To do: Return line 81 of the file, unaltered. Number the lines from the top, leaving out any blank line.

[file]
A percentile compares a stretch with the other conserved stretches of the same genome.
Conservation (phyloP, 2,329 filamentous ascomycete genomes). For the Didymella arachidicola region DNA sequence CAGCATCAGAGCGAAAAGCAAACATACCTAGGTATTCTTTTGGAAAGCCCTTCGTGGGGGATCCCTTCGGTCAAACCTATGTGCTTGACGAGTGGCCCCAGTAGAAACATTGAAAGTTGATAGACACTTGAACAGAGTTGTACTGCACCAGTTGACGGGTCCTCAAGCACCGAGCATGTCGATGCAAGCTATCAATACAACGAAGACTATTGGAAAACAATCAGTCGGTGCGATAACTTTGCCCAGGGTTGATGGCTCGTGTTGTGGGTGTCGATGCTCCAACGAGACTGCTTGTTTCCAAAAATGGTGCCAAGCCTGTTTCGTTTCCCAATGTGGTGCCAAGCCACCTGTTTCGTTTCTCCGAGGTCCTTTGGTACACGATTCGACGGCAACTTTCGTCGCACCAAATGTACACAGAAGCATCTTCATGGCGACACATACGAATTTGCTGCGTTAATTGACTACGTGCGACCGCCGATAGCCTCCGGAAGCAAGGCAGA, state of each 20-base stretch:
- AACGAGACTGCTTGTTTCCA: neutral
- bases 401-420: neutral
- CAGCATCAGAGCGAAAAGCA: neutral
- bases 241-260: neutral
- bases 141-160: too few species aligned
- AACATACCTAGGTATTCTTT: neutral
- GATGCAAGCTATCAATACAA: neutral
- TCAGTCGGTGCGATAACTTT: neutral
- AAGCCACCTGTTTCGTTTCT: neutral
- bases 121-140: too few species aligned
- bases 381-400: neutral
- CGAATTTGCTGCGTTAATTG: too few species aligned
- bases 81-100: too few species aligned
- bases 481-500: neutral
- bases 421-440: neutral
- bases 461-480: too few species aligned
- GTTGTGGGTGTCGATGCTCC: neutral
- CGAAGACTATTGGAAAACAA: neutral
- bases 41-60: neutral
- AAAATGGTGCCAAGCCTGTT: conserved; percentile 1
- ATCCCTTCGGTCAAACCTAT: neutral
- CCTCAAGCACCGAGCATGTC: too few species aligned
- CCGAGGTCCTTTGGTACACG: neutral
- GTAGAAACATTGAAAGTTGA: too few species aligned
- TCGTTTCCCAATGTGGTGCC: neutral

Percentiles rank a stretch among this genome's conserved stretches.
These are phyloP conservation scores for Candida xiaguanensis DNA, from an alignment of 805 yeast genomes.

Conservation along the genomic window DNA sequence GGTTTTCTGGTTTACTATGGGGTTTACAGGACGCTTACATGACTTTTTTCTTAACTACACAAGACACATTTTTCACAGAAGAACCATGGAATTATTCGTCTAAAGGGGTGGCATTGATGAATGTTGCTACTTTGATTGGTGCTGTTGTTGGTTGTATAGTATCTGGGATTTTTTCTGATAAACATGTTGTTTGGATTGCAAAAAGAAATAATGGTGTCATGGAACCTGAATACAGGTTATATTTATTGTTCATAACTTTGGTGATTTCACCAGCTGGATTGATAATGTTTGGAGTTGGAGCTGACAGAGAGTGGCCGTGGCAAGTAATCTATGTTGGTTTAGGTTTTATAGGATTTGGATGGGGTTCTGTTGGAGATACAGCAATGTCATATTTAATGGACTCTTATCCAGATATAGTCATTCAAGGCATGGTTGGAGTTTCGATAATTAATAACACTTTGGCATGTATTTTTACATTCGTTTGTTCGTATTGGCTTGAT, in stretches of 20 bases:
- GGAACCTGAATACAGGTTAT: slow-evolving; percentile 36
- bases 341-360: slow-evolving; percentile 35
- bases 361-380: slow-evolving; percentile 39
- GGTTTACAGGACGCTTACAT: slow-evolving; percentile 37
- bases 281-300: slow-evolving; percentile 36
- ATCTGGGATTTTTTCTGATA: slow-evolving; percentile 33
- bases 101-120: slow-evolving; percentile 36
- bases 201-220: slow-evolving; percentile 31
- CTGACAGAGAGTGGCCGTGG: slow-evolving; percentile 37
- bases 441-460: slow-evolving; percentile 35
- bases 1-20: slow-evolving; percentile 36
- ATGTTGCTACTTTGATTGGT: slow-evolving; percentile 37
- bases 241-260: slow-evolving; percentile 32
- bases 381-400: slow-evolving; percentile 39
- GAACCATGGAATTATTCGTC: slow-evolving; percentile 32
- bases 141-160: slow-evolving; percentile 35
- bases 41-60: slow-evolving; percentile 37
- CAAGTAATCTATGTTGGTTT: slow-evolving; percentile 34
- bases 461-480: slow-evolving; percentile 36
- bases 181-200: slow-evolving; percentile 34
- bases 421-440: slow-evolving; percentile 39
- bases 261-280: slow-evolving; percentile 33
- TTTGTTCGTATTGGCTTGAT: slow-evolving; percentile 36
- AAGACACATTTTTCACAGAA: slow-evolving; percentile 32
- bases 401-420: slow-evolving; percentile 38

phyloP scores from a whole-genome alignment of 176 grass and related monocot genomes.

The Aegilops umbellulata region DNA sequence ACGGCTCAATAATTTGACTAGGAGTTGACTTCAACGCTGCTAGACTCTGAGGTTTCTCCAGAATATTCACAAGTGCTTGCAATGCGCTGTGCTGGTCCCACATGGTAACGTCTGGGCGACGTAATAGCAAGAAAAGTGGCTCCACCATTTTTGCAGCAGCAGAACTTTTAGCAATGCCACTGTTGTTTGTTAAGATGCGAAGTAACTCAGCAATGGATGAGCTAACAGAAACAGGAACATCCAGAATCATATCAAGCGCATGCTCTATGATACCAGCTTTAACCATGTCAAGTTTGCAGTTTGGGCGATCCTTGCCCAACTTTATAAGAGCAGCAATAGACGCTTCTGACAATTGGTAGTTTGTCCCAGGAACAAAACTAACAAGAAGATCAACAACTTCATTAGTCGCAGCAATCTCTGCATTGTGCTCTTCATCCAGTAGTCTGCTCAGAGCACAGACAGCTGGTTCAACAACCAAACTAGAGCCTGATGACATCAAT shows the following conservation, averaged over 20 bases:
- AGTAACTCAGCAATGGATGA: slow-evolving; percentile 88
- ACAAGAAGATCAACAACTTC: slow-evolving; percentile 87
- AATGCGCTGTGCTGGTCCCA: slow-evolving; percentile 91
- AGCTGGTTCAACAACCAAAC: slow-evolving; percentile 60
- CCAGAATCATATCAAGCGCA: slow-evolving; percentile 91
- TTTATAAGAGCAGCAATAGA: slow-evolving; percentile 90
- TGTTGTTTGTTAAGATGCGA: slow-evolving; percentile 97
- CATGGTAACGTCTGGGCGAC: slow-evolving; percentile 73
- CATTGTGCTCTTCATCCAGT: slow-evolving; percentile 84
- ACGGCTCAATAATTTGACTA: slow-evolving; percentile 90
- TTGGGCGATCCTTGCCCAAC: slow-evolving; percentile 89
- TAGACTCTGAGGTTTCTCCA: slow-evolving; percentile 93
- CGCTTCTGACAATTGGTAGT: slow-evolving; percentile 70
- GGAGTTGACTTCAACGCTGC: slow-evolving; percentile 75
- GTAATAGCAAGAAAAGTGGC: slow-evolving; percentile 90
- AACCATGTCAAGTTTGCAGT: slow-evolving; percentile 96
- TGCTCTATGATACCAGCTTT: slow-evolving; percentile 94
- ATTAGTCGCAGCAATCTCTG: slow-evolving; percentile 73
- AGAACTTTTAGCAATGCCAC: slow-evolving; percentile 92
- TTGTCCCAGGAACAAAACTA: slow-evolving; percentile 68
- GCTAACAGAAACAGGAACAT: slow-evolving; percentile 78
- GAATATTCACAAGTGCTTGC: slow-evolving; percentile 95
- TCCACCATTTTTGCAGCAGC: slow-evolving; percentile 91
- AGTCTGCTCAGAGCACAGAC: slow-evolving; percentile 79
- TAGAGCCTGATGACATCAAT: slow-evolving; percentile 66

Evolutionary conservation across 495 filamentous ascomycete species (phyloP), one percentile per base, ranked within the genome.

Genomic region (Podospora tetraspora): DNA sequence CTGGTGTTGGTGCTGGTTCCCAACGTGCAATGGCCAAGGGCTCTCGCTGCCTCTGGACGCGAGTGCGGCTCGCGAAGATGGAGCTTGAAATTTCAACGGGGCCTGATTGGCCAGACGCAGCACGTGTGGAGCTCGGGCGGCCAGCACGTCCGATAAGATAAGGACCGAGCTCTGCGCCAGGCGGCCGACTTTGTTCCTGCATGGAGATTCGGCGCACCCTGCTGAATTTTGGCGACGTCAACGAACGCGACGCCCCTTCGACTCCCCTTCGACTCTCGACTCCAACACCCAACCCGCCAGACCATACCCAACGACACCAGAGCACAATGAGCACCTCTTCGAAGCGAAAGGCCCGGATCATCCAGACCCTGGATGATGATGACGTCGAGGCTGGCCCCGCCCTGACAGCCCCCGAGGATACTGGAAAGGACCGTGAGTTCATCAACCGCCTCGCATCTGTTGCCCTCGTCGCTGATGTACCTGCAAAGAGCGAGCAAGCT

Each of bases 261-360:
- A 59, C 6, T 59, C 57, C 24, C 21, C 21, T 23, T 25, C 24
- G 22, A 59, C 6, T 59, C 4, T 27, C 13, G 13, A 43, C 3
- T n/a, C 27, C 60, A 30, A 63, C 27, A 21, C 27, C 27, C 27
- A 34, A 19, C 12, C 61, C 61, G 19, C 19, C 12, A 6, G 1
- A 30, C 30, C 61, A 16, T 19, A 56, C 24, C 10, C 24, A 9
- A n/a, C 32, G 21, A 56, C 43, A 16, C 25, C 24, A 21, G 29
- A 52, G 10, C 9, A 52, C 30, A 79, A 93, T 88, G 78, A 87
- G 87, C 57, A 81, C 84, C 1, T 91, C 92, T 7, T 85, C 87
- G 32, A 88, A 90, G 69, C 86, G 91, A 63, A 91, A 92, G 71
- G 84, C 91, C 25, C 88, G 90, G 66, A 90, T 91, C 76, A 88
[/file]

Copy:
- AGTCTGCTCAGAGCACAGAC: slow-evolving; percentile 79